An electronic signature, also called an eSignature or e-signature, is any electronic information that indicates that the person signing agrees to the contents of the signed document. An electronic signature is attached to a record that has been adopted by the person who intended to execute it.
You might not know it, but you're probably regularly using electronic signatures. For example, when you purchase items in a store, you've probably used a stylus pen on a touchscreen and signed your name to complete your credit card transaction.
There is no specific, required format for electronic signatures. You can sign a document electronically just by typing your name, or by entering a series of numbers or symbols (or both) unique to you.
Quickly Legal gives you numerous ways to electronically sign legal agreements. Your electronic signature is private, is encrypted and each completed document generates a unique identifying certificate. Once signed through Quickly Legal, a document cannot be altered in any way.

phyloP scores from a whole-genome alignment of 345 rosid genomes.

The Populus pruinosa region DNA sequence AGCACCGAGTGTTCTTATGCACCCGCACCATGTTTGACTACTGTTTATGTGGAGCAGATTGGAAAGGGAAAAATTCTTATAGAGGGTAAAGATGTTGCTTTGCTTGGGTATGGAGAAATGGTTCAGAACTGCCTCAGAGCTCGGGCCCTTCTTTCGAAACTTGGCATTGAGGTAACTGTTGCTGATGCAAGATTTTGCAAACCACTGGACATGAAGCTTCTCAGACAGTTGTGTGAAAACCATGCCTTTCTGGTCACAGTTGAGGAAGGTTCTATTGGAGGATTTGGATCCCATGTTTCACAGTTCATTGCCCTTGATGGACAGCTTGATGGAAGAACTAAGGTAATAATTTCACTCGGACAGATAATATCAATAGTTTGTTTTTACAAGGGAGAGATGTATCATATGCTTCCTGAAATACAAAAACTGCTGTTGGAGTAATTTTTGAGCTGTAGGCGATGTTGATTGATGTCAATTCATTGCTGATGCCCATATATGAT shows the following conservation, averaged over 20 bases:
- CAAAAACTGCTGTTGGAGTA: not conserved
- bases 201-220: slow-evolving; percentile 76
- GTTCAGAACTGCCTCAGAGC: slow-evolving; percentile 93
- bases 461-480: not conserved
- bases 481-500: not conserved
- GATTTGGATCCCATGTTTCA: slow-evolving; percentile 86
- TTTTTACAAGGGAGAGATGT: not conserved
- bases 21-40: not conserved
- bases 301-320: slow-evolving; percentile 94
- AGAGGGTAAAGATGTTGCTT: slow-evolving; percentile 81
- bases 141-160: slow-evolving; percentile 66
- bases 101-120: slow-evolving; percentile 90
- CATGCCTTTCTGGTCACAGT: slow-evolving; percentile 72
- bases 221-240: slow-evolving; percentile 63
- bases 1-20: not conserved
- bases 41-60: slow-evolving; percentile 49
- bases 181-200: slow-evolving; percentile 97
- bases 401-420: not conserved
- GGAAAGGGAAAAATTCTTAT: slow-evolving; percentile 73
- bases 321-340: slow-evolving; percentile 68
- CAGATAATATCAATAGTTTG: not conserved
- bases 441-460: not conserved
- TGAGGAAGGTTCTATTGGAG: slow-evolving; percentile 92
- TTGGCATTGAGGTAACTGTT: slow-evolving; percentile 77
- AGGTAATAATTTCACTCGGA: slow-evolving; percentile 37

Electronic signatures allow you and others to quickly sign agreements in a secure, reliable way. With Quickly Legal, you no longer have to wait for faxes, or print, mail or scan your legal documents.
A digital signature provides additional layers of security to electronic signatures. Digital signatures use sophisticated encryption algorithms that contain metadata used to validate the authenticity and integrity of an electronic signature.
Both digital and electronic signatures are legally enforceable in the United States, Canada, the United Kingdom, Australia, and in many other countries around the world.
If you copy and paste a graphic image of your handwritten signature into a document, or scan a signed document, the document isn't secure because there's no encryption and there's no audit trail authenticating the document and your signature.
With Quickly Legal you can feel secure. We encrypt your signature and preserve an audit trail. And importantly, documents executed using Quickly Legal cannot be altered.
Disclaimer: The content on this page is not legal advice. It is offered for informational and educational purposes.